Barbera is the most widely-planted grape in the region, but Nebbiolo and Dolcetto account for a significant portion of the area's red wine production as well. With white wines, Moscato is the most prominent with its sparkling and frizzante style wines. Other notable white wines include styles made from the Cortese grape in Gavi as well as blends of Cortese with Arneis and Favorita from Colli Tortonesi and Alto Monferrato. Since the 1980s there has been growing numbers of experimental plantings with the international varieties of Cabernet Sauvignon, Chardonnay, Merlot, Pinot noir,Sauvignon blanc and Syrah. Other local or indigenous grapes include Bonarda, Croatina, Erbaluce, Freisa, Grignolino, Malvasia Nera, Pelaverga and Vespolina.
The Piedmont produces more DOC/G wines by volume than any other Italian wine region with nearly 84% of all the areas wine production falling under a DOC/G designation. The area has no Indicazione Geografica Tipica (IGT) classification, in contrast to Tuscany where IGT wines or Super Tuscans make up a significant portion of that region's wine production.
Some varietal style wines are made in the Piedmont region with the name of the grape and town both appearing on the label. Some DOC examples include Barbera d'Alba, Barbera d'Asti, and Dolcetto di Dogliani made entirely from the Barbera and Dolcetto grape respectively.
In 1980, the wines of the Barolo region became one of the first Italian wines to receive DOCG status. Produced to the southwest of the town of Alba in the hills of the Langhe, Barolo is a big, tannic expression of the Nebbiolo grape. The soil of this area is a composition of clay and marl which helps to lessen the naturally high acidity of Nebbiolo. The Tanaro river flows through the heart of Barolo country and serves as a tempering influence on the region's summertime heat till harvest time in late October/mid November. A small wine region, extending over 7 miles in length and 5 miles at its widest point, Barolo produces about 500,000 cases of wine annually. Nearly 87% of the zone productions comes from vineyards in five communities.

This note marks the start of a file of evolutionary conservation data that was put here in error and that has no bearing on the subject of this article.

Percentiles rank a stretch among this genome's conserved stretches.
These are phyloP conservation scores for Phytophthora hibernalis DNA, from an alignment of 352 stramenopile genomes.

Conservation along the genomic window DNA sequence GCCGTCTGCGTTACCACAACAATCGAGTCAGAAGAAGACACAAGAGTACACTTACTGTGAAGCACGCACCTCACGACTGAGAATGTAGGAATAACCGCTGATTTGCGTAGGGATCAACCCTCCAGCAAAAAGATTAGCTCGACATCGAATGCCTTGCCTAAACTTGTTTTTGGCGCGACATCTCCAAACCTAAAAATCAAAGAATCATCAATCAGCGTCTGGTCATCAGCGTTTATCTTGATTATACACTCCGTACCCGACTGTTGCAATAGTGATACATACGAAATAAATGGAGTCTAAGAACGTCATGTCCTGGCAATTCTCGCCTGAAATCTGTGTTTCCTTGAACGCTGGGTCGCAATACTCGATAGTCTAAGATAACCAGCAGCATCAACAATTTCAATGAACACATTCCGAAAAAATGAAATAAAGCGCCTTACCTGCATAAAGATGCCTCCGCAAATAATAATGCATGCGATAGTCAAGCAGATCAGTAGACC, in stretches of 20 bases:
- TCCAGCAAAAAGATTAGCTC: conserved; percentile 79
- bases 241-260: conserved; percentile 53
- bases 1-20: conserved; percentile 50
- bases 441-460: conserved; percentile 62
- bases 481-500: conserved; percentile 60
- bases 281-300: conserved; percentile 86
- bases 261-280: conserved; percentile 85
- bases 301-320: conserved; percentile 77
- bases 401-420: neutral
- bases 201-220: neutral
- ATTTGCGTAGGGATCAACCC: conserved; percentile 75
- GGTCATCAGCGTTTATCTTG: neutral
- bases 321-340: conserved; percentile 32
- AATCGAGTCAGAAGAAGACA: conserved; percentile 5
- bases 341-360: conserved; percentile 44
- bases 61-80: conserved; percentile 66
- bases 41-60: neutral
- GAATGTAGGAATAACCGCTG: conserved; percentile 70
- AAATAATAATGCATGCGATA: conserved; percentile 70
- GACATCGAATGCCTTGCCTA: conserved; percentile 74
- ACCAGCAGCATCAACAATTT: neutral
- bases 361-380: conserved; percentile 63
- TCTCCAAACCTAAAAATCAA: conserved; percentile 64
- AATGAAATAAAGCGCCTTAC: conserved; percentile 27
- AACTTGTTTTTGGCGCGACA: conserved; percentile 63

Wines from the Central Valley of La Morra and Barolo tend to be very perfumed and velvety with less tannins than other Barolos. The soil of the Central Valley itself is more clay based with increased levels of magnesium oxide and manganese. The wines from the Serralunga Valley are more fullbodied and tannic and require aging of 12–15 years before they hit their peak. The soil of the Serralunga is heavy in sand, iron, limestone, phosphorus and potassium.
Being produced from the same grape as Barolo and less than 10 miles apart, there are a lot of similarities that Barbaresco has with it neighboring wines but the slight maritime influence of the Tanaro river helps fashion distinctly different wines. Generally less tannic, Barbaresco tend to be more elegant and approachable in their youth. The Barbaresco DOCG regulation stipulates wines with minimum alcohol content of 12.5% and 2 years minimum aging in the winery for standard labels and 4 years minimum for riservas wines. Being an even smaller zone then Barolo, producers in the region produce a little more than 200,000 cases annually. The majority of Barbaresco production takes place in 3 communities.
The soils in the Barbaresco zone are more uniform across the region which tends to produce a more consistent profile with the wines then what could be achieved across the widely different areas of Barolo.